Subscriber ban aims to cut public sector waste
Officials deny it is part of a broader crackdown on media on the mainland
Officials are hoping that a temporary subscription ban on newspapers and periodicals produced by government departments will help to clean up a sector known for waste and bureaucracy.
The ban was issued late last month in a joint circular by the propaganda department of the Communist Party, the State Press and Publications Administration, and the State Postal Bureau. Newspapers and periodicals - except scientific journals - were told to stop accepting further subscription orders until the end of September.
An official with the publication administration said yesterday that the government was preparing lists of newspapers and periodicals to be shut down in coming months.
However, he pointed out that most of these newspapers and periodicals targeted in the clean-up catered for restricted readership - usually within government bodies or institutions.
The majority of the publications were financed by government bodies which in turn mandated their units and departments to subscribe to these newspapers and periodicals. However, many subscribers - government bodies themselves - complained they did not want to waste money on the subscription.
The official yesterday said the government had tried over the course of two years to stop the practice of forced subscription and close down poorly run publications, but the efforts had backfired.
He said that many subscribers had demanded a refund after the newspapers or periodicals were closed down.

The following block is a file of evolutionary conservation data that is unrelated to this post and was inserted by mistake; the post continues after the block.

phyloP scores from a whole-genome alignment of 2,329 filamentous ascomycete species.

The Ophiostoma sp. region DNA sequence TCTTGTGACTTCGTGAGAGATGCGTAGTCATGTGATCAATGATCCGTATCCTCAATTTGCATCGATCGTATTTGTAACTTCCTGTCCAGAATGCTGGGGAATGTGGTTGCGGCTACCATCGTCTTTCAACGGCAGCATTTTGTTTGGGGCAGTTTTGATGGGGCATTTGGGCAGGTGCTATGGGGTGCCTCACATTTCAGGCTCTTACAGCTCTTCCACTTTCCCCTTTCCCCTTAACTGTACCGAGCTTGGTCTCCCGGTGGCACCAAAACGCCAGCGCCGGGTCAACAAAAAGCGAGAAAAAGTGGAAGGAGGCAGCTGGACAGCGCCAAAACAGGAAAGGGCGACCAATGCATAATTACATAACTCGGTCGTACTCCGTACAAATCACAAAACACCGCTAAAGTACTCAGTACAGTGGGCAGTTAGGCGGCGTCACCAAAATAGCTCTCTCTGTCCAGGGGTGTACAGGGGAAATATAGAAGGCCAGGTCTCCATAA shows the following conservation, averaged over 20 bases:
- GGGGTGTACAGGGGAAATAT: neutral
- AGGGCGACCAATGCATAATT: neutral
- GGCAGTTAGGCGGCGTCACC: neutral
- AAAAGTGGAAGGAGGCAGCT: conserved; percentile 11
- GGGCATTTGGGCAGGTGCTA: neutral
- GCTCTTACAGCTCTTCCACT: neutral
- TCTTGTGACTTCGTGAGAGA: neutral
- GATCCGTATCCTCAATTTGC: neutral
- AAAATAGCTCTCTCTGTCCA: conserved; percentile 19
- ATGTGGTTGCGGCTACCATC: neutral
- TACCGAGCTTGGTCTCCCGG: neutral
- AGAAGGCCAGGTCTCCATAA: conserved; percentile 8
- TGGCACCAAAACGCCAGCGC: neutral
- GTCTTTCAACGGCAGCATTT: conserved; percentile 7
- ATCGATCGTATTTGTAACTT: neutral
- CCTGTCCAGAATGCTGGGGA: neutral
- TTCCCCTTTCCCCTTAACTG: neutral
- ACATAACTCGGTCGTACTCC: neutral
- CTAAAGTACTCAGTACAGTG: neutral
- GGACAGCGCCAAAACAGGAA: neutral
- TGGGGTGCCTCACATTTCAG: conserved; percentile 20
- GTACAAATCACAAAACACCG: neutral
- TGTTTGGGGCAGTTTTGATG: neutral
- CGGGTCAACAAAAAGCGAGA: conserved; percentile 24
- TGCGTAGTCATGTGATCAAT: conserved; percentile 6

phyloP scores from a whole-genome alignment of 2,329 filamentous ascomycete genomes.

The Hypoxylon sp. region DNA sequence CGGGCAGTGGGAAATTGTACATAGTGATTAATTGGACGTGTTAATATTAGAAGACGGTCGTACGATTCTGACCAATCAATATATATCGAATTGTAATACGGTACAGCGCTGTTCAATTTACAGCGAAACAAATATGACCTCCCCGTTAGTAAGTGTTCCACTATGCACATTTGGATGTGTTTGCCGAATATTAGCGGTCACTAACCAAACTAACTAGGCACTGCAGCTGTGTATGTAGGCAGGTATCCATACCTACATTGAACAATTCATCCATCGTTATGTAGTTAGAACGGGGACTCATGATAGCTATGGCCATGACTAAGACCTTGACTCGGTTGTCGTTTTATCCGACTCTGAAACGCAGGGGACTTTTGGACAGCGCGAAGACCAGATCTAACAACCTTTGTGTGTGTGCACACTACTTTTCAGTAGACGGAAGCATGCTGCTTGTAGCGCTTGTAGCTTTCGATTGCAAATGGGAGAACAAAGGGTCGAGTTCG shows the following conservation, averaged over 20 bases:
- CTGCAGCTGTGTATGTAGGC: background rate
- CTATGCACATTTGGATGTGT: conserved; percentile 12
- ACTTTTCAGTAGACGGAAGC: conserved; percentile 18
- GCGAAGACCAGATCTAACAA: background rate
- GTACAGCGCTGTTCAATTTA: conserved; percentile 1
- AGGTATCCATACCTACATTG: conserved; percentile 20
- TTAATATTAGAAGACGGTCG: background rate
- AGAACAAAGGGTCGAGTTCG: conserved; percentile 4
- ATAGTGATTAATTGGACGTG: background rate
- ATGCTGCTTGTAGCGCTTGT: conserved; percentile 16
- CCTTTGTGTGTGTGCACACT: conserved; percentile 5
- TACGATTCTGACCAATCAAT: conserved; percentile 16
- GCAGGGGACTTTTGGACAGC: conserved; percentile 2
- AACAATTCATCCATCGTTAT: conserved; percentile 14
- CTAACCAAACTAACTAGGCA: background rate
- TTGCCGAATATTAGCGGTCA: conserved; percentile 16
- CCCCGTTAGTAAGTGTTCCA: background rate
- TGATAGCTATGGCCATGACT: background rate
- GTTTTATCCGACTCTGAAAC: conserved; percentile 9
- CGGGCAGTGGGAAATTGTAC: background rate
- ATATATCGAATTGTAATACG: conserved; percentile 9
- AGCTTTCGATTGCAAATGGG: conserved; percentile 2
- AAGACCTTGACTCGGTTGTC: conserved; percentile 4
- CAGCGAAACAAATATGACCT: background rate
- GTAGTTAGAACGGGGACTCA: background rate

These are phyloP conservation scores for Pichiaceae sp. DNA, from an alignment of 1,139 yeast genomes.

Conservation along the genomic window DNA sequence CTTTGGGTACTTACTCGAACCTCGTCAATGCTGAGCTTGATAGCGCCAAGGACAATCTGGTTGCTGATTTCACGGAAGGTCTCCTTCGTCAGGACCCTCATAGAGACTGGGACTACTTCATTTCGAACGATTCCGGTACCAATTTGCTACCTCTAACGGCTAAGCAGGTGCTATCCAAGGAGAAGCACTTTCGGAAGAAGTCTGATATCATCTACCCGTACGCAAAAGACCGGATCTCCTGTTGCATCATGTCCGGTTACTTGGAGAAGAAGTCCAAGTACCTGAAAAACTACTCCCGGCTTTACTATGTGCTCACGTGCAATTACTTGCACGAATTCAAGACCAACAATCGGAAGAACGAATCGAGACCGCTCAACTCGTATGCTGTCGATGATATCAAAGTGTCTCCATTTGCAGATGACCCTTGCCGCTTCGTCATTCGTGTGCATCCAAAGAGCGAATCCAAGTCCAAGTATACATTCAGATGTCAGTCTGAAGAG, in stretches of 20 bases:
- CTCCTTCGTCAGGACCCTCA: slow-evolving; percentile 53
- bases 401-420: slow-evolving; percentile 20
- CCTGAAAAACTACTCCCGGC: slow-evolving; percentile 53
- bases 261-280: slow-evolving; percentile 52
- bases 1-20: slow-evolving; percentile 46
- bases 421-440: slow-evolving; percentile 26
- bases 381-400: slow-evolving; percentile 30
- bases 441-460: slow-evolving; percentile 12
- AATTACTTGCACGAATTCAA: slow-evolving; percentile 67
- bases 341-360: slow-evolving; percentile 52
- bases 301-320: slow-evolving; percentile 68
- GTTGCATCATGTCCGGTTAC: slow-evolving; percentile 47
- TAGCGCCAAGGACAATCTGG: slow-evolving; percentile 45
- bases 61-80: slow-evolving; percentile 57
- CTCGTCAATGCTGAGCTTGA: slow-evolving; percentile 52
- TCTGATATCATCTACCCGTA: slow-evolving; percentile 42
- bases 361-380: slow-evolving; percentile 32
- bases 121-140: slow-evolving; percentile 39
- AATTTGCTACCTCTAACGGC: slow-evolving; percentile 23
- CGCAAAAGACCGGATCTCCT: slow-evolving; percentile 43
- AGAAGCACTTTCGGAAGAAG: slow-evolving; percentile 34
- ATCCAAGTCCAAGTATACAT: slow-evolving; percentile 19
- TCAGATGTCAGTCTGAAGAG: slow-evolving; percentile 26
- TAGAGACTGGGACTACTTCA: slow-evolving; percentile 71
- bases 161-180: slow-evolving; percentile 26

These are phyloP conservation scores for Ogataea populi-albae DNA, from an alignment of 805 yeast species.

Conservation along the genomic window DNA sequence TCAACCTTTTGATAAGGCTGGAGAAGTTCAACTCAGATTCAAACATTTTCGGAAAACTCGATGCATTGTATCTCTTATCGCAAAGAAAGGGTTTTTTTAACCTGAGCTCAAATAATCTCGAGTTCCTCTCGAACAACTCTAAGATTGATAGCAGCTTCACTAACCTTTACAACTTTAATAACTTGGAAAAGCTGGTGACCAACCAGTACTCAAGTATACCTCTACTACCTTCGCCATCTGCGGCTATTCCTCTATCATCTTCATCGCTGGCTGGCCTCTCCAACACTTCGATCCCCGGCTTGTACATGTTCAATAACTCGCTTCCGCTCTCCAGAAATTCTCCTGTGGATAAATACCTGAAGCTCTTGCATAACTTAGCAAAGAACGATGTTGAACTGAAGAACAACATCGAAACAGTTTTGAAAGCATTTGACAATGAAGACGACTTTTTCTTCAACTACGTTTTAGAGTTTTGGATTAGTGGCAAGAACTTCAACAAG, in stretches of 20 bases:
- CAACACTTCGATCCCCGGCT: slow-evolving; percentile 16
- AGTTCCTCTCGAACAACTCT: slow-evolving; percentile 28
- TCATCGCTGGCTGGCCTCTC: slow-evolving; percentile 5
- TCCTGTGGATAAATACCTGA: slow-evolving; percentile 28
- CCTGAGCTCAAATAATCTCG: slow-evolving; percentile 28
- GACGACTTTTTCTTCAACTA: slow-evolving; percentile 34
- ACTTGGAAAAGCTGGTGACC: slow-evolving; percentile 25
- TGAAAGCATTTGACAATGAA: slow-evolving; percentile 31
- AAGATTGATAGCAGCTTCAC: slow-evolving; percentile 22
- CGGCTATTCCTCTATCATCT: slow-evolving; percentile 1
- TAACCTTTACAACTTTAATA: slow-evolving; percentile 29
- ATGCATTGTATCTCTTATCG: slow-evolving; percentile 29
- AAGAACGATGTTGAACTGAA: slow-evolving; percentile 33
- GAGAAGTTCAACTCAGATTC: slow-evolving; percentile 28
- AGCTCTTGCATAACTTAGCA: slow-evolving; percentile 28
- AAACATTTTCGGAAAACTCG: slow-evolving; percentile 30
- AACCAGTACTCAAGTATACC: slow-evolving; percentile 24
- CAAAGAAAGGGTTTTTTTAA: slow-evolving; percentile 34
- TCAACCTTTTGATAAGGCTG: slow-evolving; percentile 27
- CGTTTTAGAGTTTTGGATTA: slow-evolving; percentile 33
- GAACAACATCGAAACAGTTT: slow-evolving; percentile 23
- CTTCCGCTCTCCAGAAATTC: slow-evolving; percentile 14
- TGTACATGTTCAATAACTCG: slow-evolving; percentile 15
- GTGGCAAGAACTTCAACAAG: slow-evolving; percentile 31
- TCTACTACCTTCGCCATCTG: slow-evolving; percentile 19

July to September is usually the peak season for newspapers and periodicals to solicit subscriptions for the coming year.
'There were many complaints before and there were problems like refunding the subscribers,' said the official.
There are fears that the overhaul could become an excuse for the government to get rid of tabloids which do not toe the official line. A small newspaper - Beijing Xinbao under the Workers' Daily - was recently closed down for publishing an article attacking the Chinese system of governance as 'feudal'.
But the official denied that there was any link between the ban and speculation of a crackdown on the popular press. 'Commercial publications will not be affected as long as they don't violate the law,' he said. The official said the government hoped market forces could play a dominant role in publishing after the clean-up. But the process had been slow.
'We hope that in the future, a publication's survival will depend solely on revenue and readership.
'But it is not easy. We can only take one step at a time,' he said, referring to the fact local governments might not agree to the closing down of publications in which they held an interest.
He denied that the ban was related to the much-anticipated opening up of the publications distribution market to foreign joint ventures in eight mainland cities and five special economic zones - as required under the mainland's commitments to the World Trade Organisation - later this year.
'It is not as complicated as some people have thought. I don't think it is directly related to the opening up of the market,' he said.
Editors of popular mainland magazines said the measures would have little impact on their operation because subscriptions represented only small portion of their revenue.
Editorial - A12